Common Questions about Strobe Firing, TTL, and Sync Speeds

Will my strobe operate TTL?

Most DS strobes will operate in TTL when set properly and attached to an Ikelite TTL system. We've tried very hard over the years to produce what we call "smart" housings and "dumb" strobes. By building sophisticated TTL electronics into our housings we can usually make sure even older digital strobes will be able to communicate according to the newest TTL protocols. So your strobe is still good long after the camera becomes obsolete.

Compatibility of DS strobes with TTL electronics varies per camera make and model. Some of our original older DS strobes may not work, or may require an update, to be used with the most modern TTL protocols. Refer to the web page or instruction manual for your housing model for complete details on strobe compatibility by serial number.

New strobes are compatible with all past and current Ikelite TTL systems.

Non-Ikelite strobes are not capable of powering or communicating with our TTL electronics. SEA&SEA, INON, and Nikonos strobes support manual exposure only.

Can I verify that TTL is working?

Set the camera at its widest aperture (like f/2.8) and trip the shutter while the camera and strobe are aimed at a very close, well-lit subject. The strobe should produce only a small blip of light. Repeat this with the lens covered and the strobe should produce a full power flash.

What causes my strobe to fire by itself?

Some strobes will emit a flash by themselves when turned on or switched between power settings. This is considered to be normal as long as the strobe does not continue to fire by itself when left in that setting. Repeated auto-firing or self-firing of the strobe is almost always caused by water in a connection or a bad sync cord. If the problem persists after replacing the sync cord, please return the strobe to Ikelite for evaluation.

An AF35 or DS strobe attached to an optical sensor may fire at very shallow depths or when they detect the flash from another diver's camera. This is normal and unavoidable. To conserve batteries the strobe should be turned off when not in use.

Can my strobes sync when shooting at shutter speeds faster than 1/200 (1/250)?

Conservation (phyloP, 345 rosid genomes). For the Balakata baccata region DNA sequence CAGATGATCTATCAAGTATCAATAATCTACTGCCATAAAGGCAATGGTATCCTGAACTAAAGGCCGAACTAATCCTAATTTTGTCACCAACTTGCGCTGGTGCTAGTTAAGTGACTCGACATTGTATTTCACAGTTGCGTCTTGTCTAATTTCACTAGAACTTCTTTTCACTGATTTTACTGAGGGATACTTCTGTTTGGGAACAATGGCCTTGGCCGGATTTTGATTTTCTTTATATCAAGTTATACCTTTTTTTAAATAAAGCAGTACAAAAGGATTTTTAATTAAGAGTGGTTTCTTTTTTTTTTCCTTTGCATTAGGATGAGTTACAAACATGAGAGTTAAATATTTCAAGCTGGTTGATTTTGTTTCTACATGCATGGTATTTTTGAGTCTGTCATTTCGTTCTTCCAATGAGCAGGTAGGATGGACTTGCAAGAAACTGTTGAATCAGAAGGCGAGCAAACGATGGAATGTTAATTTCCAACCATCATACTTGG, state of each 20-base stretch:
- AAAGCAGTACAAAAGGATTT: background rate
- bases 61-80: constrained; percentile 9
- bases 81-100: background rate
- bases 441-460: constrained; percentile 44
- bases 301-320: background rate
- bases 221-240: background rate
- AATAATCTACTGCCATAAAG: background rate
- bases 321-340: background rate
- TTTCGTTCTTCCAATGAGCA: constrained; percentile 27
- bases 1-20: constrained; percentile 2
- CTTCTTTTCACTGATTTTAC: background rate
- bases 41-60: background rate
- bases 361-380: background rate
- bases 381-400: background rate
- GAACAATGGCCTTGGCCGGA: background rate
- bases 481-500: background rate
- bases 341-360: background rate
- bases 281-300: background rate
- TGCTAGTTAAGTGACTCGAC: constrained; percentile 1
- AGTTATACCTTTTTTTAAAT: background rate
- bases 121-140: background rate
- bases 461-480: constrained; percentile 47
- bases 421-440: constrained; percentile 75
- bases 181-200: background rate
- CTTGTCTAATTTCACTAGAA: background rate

At this time, it is not possible with our strobes, nor with our competitors' strobes. The maximum sync speed is set by the camera. Surface flash units send a code to the camera telling it to use high speed sync (also known as focal plane flash). However, this dramatically reduces the guide number (brightness) of the flash, making these high speed sync modes virtually useless underwater. These modes also require the flash to fire in a series of pulses at a very high repeating rate, which is devastating to certain components in your underwater strobe, decreasing reliability and increasing failure rates!

Can I use Rear Curtain Sync?

It depends on the camera's flash protocol—i.e. when it sends a signal to the external flash.

For Nikon DSLRs, we accommodate rear curtain sync.

For Canon DSLRs, we do not support Rear Curtain Sync as it would preclude the use of non-Ikelite strobes. Most of our Canon DSLR systems can be updated to support Rear Curtain Sync for a nominal service fee. Contact us for more details.

For Canon G-series cameras up to and including the G16, we do accommodate rear curtain sync. However, Canon modified their flash protocol with the release of the Canon PowerShot G1X Mark II. At this time, we do not support Rear Curtain Sync with the G1X II or later models.

Why is the half of my image black?

This usually means you are shooting at a very fast shutter speed. Make sure high speed sync is turned off and that the camera reverts to a shutter speed of 1/200 or 1/250 when you take a photo. If the camera does not limit your shutter speed then either you have a bad camera setting or there is a problem with the TTL circuit.